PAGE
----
A Guide to Convenience Store Copy, Print, and Fax Services in Japan - Just in case you need to make copies, print something out, send a fax, or whatever. Granted, hotels usually have these services, but the convenience stores are also really, well, convenient. I've listed what each of the major convenience store chains provide and whether they offer services in English or not.

convenience store, 7-11, Japan

Q&A: Where to Find Double-Walled Cardboard Boxes

Q: I was wondering if you could help me locate a supplier of double walled boxes, I need them for packing up my goods and shipping them back home. I have been told by the shipping company that regular single walled boxes (like the ones you find with goods stacked in them, e.g. washing powder), are not strong enough to endure shipping. So far I have only found single-walled boxes at my supermarkets and 100 Yen stores.


HOW TO: Find Allergy-Friendly Food in Japan

Today I'm happy to share with you this fabulously helpful post from Kirsten Adachi of Cooking in Japan. If you have food allergies, and you're living in or moving to Japan, Kirsten has explained, with translations and phrases, everything you need to know. -Ashley


A while ago someone on Twitter asked about soy free miso and was referred to me for help. After a quick Google search in Japanese I found out that you can buy miso (and soy sauce) made from quinoa. This piqued my interest despite not having any food allergies myself -- just sensitivities to things I don’t really like anyway (dairy and peanuts). I thought that this would be a perfect topic for Surviving in Japan.
Info source: Report from Ministry of Health, Labour and Welfare (2002, 2005)Chart translated from here.

Food Allergens Required to be Labeled   材料7品目 (zairyou nana hinmoku)

allergies, Japan, food
Image source

If you look through food allergy information in Japan you will come across a list of seven over and over again. These are: eggs, milk, wheat, buckwheat, peanuts, shrimp and crab. Products containing these ingredients are required to be labeled.

Why these seven? According to the allergy handbook produced by the Japan Consumer Affairs Agency these seven allergens can produce the severest reactions (think anaphylactic shock). In Japan eggs, milk and wheat make up 70% of food allergies.

31 Worthwhile Japan Links From the Past Two Weeks - July 3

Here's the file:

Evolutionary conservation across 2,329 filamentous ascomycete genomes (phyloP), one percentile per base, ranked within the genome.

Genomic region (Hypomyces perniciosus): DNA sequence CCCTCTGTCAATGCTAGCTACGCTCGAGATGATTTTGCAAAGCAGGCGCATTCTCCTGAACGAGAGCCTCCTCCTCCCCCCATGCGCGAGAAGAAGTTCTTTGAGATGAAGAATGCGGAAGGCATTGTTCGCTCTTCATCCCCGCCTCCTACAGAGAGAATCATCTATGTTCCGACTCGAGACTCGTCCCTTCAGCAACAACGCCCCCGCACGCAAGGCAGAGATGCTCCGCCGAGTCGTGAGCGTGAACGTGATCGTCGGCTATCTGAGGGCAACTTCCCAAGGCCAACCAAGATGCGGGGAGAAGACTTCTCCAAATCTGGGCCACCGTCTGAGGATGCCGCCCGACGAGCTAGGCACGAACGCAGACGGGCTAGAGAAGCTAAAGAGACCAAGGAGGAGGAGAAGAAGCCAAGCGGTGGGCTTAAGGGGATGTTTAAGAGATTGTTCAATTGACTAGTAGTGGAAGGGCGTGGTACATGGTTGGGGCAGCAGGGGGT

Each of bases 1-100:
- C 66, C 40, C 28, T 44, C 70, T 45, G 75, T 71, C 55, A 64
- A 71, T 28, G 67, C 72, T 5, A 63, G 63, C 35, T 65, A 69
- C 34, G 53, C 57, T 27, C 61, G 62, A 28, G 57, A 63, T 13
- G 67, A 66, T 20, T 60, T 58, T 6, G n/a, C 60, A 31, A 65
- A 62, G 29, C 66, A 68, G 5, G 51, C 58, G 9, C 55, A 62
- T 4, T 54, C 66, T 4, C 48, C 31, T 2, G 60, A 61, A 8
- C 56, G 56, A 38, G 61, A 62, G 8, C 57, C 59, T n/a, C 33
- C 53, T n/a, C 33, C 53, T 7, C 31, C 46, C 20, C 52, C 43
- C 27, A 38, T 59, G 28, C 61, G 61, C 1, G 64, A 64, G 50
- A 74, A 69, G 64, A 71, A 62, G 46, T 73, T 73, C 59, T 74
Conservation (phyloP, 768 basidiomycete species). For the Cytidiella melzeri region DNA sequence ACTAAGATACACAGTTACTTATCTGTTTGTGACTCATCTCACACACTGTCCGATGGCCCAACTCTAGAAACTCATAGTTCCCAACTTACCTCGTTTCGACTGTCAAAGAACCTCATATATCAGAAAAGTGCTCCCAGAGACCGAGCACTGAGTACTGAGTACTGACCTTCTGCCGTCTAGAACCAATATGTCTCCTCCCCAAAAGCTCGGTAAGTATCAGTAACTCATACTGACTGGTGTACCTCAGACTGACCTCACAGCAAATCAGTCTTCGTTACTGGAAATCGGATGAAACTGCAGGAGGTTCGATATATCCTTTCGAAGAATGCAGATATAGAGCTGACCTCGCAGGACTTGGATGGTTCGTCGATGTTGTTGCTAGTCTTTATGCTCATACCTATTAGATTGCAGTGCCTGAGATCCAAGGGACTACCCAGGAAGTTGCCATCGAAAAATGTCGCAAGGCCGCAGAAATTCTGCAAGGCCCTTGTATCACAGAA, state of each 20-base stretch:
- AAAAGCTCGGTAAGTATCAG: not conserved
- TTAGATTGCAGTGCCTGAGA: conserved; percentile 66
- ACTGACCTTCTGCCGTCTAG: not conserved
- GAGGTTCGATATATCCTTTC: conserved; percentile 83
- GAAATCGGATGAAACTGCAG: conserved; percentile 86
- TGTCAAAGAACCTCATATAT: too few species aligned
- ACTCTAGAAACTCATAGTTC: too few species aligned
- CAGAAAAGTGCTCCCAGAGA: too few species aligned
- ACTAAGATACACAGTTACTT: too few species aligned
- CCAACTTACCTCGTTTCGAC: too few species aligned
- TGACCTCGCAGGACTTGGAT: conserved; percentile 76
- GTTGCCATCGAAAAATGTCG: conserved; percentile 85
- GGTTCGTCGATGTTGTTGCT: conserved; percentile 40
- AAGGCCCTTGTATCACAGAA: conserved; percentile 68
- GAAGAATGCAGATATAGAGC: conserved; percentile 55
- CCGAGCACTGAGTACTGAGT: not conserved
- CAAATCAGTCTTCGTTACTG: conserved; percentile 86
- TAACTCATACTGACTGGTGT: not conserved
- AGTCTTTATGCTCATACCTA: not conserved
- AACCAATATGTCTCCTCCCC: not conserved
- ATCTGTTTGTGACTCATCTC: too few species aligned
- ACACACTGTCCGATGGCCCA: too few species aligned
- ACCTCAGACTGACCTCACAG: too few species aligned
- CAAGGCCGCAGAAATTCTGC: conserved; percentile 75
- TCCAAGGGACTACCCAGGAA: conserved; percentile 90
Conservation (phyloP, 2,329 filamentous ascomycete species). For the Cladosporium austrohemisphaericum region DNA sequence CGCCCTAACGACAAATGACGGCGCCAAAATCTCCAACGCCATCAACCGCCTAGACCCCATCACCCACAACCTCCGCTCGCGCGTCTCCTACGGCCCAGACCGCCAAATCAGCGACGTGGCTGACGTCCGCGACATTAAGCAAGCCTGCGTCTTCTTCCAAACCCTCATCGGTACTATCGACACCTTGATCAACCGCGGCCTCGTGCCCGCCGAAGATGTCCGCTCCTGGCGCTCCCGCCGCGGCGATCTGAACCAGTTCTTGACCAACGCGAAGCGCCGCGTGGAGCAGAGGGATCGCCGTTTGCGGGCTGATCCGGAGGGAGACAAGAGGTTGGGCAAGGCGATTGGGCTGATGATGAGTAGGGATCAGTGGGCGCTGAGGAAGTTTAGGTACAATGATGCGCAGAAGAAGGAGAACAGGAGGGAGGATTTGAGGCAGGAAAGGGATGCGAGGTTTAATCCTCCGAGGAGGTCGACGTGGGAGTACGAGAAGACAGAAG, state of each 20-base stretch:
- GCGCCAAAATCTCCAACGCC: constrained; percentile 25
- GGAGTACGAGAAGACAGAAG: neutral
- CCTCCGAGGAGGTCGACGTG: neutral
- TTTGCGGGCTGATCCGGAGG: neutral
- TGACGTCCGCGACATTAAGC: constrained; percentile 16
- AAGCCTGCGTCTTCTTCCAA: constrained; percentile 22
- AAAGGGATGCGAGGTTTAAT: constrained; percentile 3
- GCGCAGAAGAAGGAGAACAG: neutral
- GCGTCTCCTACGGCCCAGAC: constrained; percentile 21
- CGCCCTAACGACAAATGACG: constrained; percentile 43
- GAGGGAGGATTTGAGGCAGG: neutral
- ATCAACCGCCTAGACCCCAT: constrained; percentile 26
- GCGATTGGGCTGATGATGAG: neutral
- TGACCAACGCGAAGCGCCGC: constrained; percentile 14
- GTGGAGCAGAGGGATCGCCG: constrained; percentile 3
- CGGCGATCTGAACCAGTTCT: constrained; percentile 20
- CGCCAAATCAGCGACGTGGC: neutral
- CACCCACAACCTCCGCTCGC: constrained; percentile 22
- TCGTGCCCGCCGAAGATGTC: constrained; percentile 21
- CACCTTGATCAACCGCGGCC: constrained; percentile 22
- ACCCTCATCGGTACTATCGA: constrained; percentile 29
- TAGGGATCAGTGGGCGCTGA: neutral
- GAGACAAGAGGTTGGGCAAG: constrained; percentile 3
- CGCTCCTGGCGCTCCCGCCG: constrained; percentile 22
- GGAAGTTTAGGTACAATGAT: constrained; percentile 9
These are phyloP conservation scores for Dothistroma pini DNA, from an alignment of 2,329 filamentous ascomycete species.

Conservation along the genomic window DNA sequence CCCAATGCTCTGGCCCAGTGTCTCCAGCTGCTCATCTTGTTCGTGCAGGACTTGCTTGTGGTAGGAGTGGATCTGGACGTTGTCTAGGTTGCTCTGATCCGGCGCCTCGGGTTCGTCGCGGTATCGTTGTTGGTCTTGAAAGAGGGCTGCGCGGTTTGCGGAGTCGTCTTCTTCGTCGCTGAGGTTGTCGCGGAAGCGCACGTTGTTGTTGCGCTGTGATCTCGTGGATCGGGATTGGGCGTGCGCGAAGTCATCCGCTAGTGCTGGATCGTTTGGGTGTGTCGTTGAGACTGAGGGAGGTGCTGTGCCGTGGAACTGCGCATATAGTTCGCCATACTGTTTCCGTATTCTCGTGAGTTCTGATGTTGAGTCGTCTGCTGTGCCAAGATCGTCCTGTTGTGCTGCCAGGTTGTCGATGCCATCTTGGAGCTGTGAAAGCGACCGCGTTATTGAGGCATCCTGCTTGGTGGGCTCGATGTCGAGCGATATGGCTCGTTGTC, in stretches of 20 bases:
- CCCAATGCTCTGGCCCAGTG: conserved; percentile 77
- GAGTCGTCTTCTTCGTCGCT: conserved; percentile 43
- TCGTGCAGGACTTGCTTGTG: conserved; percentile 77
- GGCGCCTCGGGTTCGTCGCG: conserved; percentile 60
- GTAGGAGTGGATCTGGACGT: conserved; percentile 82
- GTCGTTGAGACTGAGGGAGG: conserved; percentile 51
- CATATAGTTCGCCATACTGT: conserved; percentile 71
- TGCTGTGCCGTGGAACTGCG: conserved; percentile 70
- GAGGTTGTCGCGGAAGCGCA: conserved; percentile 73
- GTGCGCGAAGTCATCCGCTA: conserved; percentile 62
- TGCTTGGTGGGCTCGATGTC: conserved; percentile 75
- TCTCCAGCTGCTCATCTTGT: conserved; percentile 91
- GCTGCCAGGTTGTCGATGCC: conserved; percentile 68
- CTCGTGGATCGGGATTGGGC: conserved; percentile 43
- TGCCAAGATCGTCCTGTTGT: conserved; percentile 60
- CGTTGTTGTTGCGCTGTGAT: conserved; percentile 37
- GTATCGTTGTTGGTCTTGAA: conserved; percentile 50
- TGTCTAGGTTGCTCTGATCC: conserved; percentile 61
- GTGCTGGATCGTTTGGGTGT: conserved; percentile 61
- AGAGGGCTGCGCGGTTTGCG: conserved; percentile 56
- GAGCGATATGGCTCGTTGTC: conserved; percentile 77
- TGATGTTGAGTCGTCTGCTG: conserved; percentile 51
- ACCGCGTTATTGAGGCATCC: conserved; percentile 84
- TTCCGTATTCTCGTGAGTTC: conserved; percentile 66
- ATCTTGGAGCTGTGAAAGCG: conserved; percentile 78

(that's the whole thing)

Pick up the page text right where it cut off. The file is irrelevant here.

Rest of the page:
crane, Japan, river, countryside
What's happenin' crane?

Hello again, friends! Another gathering of links for your perusal. Not as much commentary from me this week, though. We're in the midst of moving and I've got quite a few deadlines. But no worries, lots of great content headed your way! Enjoy!

Living in Japan

The curious case of the eroding eikaiwa salary (Japan Times) - If you work for an eikaiwa here in Japan, have you found this to be true as well?

How to Make a Natural Hot Spring in the Comfort of Your Own Home (RocketNews24) - Onsen water, to go?

Ministry mulls tax on overseas Net content (Japan Times) - I'm not thrilled at all about this one.

More Japanese motorists killed on expressways after exiting vehicles (The Japan Daily Press) - So be careful kids, when exiting a vehicle if you get into an accident.

Japan Ticket Association Offers Western Union Money Transfer Service (Japan Today)

New Japanese law could lead to jail time for illegal downloads (The Japan Daily Press)


Drink machine cold at night, off in day (Japan Times) - Sounds weird at first, I know, but it's not as bad as it sounds. Really.

Saitama Prefecture Introduces First "Green Roof" Convenience Store Project (Japan for Sustainability)

Tokyo Suburb Starts Car & Bike Sharing Program (Japan for Sustainability) 

Getting Involved

Local orphanages may be best bet for volunteers (Japan Times) - Interested in volunteering at a children's home? Here are some things you should know.

Cat Café & Foster Home “Ekoneko” Perfect if You Want to Relax With Cats or Rescue Them (RocketNews24) - Sounds Purrfect to me. :)

In shift, public increasingly wants larger role for dads in child-rearing (Japan Times)

Japan’s Human Trafficking Problems Not Resolved: US State Department (Japan Subculture Research Center)